June 7, 2017
Jim Harris Managing Editor Arkansas Wildlife Magazine
For a brief moment, Cave City’s only coach in the school’s 11-year shooting sports history, Marilyn Cherry, was feeling a sense of déjà vu. For the last decade, her best shooting team had placed well in regional competition but always suffered a heartbreaking loss in the Arkansas Youth Shooting Sports Program’s state tournament. Yet again, in the semifinal round of the 64-team state tournament on Saturday, June 3, at the Arkansas Game and Fish Foundation Shooting Sports Complex, nerves were taking over at the wrong time for the Cave City Sharpshooters, she said.
Cherry’s quick-shooting team was done with its semifinal round and had missed nine of 125 targets, its worst performance of the day. She worried, waiting as Cabot’s shooters finished far down the shooting line, getting hand signals from a team parent to let her know how the opponent was doing.
“During that 116 round, my heart had sunk and I thought we had blown it. But [Cabot’s] nerves had got them too,” Cherry said, as the Sharpshooters survived 116-112 in the semifinal, then won their coveted state championship a half-hour later with a 120-117 win over Quitman. Cherry said the state title for Cave City was only the second for the school in its history; the other came in tennis.
In the junior division held on Friday, June 2, Berryville Shooting Sports won the championship over the Bald Knob Claybusters. The Corning Trap Team won the third-place match.
In the senior bracket, the Jonesboro Westside Trap Team, the East Regional champion, defeated Cabot for third place.
Chase Martin of the Bald Knob Bulldogs won the ASSYP Senior Champion of Champions shootout Saturday for the second year in a row, beating six other competitors. The Junior Champion of Champions drew 10 shooters who had posted perfect scores during regional competition leading up to state, and Parker Hutchins of South Side FFA came away with the crown.
The Champion of Champions event brings the perfect shooters from regionals together for a one-and-done shootout starting at the 1, 3 and 5 posts in the five-stand trap shooting setup, with the shooters calling for and trying to hit targets released in unknown directions from 16 yards. As long as competitors continue to hit a target, they rotate through and then move back to 19 yards, then 21, then 24. The first miss eliminates a shooter. Martin outlasted the last senior competitor at the 24-foot mark.
Chuck Woodson, ASSYP coordinator for the AGFC, said, “This is our 11th year, and even though we’re an introductory program into shooting, with each growing year of the tournament the competition gets tougher and the talent seems to be higher. The shooting was very impressive this weekend.”
The youths were entertained both days by a trick-shot shooting exhibition by members of the U.S. Army Marksmanship Unit shotgun team, Mark Weeks and Olympian Josh Richmond. “It was phenomenal,” Woodson said.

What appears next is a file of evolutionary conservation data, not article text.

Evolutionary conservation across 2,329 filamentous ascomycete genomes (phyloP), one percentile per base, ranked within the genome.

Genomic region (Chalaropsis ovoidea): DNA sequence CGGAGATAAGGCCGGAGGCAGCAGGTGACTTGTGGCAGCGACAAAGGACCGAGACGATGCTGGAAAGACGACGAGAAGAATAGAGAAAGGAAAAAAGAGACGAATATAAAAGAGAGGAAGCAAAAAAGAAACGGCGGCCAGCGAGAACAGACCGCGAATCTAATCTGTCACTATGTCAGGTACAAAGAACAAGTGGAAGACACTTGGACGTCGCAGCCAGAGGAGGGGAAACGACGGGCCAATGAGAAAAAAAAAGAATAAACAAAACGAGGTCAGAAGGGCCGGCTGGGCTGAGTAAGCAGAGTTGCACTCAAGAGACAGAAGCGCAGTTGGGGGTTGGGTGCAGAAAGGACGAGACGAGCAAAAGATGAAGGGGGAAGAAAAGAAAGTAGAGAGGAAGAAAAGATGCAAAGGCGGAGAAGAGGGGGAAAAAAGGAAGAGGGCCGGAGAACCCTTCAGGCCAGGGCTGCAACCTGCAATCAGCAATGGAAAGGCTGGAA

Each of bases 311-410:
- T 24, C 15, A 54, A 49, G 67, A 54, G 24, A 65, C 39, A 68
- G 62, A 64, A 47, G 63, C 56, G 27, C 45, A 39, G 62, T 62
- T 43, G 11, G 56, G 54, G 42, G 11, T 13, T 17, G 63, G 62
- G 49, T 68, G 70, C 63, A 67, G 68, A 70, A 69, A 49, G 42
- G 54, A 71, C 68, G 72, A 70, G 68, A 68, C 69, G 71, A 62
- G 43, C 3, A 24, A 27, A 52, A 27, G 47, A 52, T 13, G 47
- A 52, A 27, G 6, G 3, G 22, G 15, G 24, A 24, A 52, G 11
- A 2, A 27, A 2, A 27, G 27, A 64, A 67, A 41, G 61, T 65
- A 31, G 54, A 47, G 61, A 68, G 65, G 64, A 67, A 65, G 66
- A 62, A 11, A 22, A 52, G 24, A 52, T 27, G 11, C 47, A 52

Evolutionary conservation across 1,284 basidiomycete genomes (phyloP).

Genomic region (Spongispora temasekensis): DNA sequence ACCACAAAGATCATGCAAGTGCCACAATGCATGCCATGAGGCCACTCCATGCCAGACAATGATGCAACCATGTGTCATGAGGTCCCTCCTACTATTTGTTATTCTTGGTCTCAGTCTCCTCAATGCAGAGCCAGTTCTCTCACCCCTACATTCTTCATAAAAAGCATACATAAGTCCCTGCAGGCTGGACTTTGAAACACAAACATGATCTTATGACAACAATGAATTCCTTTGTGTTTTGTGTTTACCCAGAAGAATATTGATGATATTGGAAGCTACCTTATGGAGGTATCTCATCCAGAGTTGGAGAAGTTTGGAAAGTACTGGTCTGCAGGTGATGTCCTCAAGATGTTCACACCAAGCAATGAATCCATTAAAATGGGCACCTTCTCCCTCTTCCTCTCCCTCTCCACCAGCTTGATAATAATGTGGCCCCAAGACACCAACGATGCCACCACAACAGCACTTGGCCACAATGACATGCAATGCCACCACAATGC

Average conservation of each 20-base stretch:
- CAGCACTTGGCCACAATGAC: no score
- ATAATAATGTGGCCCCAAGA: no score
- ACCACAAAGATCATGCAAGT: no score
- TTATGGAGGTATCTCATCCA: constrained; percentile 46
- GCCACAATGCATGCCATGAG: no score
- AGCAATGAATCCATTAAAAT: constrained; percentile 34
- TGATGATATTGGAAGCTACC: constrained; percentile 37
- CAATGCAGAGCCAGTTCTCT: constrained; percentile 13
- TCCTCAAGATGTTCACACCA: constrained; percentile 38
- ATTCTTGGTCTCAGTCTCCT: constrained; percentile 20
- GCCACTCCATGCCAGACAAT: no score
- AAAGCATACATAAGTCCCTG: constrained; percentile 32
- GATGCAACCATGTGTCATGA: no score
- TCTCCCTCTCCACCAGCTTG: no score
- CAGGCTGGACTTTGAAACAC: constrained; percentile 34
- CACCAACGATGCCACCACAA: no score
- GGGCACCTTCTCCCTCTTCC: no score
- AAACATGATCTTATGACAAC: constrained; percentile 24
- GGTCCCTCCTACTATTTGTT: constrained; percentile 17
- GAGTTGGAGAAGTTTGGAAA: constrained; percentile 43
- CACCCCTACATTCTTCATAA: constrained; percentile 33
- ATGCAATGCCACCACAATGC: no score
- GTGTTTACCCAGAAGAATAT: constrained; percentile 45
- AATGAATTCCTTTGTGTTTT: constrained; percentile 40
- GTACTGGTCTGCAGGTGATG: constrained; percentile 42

Cave City’s Cherry was among the early volunteers when Woodson got AYSSP going 11 years ago. Cherry became involved because her two sons, Kyle and Kendall, wanted to shoot. Kyle, now 27, is Cherry’s assistant coach, she said. Her program, she said, draws 30 to 50 junior and senior boys and girls, and she had four teams compete in senior regionals. One team, the Cave City Claybusters, competed “neck and neck” with the Sharpshooters all year and made state, but was eliminated by one missed target in the first round.
The Sharpshooters, however, never buckled. Tanner Johnson and Justin Roper, who are hunting buddies as well, provided the senior leadership, she said, but it was freshman River Donahoe who got hot Saturday, hitting 50 shots in a row. Donahoe only missed three shots the entire day. Junior Dylan Kirk and freshman Jase Hambrick made up the rest of the five-man Sharpshooters team.
“If you had told me yesterday that we’d be standing here, I’d say no way,” Johnson said after the trophy presentation. Johnson and Kirk both hit 146 out of 150 targets on Saturday.
As a team, the Sharpshooters missed four shots in a second-round win over Berryville and just three in beating Magnolia in the third round. Their other wins came over The Minutemen in the opening round and a 119-116 squeaker over Huntsville in the quarterfinals to reach the final four.
Cave City, which started its program shooting clay pigeons in a hayfield, now practices nine miles away at the shooting complex in Batesville. “The program has been great for the kids,” she said. “We’ve had a lot of kids that have made it to state but never won it. We usually lost by only one bird every time. It was heartbreaking. We shot the highest score in a regional tournament one year, my youngest son’s team, and you would think we would win the state but we got beat out in the first round.”
Cave City isn’t likely going away after winning this one, either. The shooting club’s top junior team lost in a tie-breaking card-off in the round of 16. Wyatt Wade hit 50 clays in a row in one stretch, however.